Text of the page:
Cooking Up Wonderful With Some Help From Friends

Photo by Michał Parzuchowski on Unsplash

Here’s how it happened, as best as I can remember.

Drinking an incredible cup of fresh-brewed coffee (made by me, so a rare delight), I was reading blog posts by writers new and familiar to me. I was thrilled time and again to read a terrific short story, a wise poem, a heartfelt life story that moved me to tears. This is the way most days begin for me. I cherish this time, guard it with strict boundaries, and occasionally even brew a fresh pot of coffee to enjoy while I read.

Then it happened.

I came upon a marvelous post by the talented Gail Boenning that stuck with me the entire day — and the following day, too.

She had me at bread. She had me again at small town. And then, the ultimate: the child’s experience of visiting Jerry’s Bakery with her father.

This is the kind of story that changes the world by inviting you into a specific time and place so you feel it in your own heart, mind, and body. One reader at a time, this is the kind of story that grabs your heart, fires up your imagination, lands you in a distant time and place so you yearn to be that kid, in that small town, walking with your father and waiting for the draw bridge to come down.

With this description, Boenning has my admittedly small culinary abilities straining to figure out how to bring this delicacy into my life:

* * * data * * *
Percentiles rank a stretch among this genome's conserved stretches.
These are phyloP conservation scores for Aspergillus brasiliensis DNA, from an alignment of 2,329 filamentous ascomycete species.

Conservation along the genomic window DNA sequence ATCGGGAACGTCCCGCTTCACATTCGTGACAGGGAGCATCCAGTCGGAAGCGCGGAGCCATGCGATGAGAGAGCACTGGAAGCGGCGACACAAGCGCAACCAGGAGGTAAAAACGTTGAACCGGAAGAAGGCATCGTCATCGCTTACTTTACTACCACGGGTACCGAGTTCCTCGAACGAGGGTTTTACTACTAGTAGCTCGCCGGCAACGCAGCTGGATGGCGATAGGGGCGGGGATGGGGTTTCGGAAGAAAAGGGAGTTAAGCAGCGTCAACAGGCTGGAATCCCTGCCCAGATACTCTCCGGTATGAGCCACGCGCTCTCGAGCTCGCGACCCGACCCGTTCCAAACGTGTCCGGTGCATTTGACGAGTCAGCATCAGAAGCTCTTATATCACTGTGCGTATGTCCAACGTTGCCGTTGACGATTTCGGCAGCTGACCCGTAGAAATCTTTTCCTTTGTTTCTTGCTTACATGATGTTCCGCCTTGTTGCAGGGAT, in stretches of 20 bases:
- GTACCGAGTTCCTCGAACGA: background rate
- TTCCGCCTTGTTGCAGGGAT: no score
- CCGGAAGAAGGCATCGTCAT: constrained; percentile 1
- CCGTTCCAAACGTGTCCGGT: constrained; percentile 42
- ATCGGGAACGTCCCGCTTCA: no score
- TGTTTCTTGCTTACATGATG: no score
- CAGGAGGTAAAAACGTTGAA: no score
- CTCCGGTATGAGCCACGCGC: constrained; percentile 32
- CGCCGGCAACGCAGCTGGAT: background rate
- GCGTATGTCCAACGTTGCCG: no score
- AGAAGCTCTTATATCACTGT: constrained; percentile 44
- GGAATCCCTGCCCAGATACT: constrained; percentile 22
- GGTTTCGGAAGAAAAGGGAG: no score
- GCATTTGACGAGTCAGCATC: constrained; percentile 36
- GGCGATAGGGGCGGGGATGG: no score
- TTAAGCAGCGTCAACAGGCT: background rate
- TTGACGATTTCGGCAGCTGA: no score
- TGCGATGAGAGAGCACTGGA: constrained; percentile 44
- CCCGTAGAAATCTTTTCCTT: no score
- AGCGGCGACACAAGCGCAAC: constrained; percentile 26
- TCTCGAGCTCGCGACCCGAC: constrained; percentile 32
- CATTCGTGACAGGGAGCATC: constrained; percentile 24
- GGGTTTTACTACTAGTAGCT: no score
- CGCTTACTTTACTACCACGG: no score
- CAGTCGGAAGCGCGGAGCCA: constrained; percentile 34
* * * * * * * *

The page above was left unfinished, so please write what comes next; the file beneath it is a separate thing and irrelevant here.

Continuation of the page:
The baker makes a light, fluffy yellow cake, piles one slice on top of another with a layer of white icing in between, covers the entire square with vanilla-spiked, whipped butter, and powdered sugar (aka — frosting) and rolls the whole thing in chopped, salted peanuts. Oh my, my! What I wouldn’t do for a peanut square, right now!

I was totally, completely enraptured with the story. And the peanut squares.

As I said, I couldn’t stop thinking about them.

I remembered the bakery we’d visit after church and the doughnuts we’d buy. Sometimes, if there wasn’t time for doughnuts, my father would buy a pack of Chuckles jelly candies and dole a piece to each clamoring child.

I’d forgotten that memory until I read Boenning’s piece. I’ve visited my own memories of Sunday mornings countless times since her post reminded me I had them.

That’s the power of a great story.

That’s what happens when a terrific story is graced with an accomplished storyteller.

It sticks with you.

It drives a reader to share the post, to talk about how to come up with my own version of a peanut square, and to exult the joys of baked goods with bloggers and friends in the real world.

When a teenaged character needed to eat something indulgent and surprising for breakfast, I served up a peanut square. Her father comments on what she is eating and then has a nibble himself. Because that’s how good peanut squares are.

Since I hadn’t come up with my own version for direct personal experience description, I imagined what Boenning’s was like. Here’s the story with the peanut square discussion:

A cherished reader of my stories asked if I had a recipe for the peanut squares.
Not yet.
But I’ll be sure to share it when I figure it out.
And I will figure it out.

Boenning’s memory is so warm, so vivid, so real-feeling to me that I don’t want to seek out Jerry’s Bakery for myself. I want that bakery and that little girl’s walk with her father to remain exactly as they are. Reality would just mess it up.

So…reader trips over great story…has a new quest and also the center of a breakfast discussion for a story. And then another reader asks about the peanut square and the story ripples keep traveling further out into the world.

Nothing better than that.

Unless it’s a peanut square.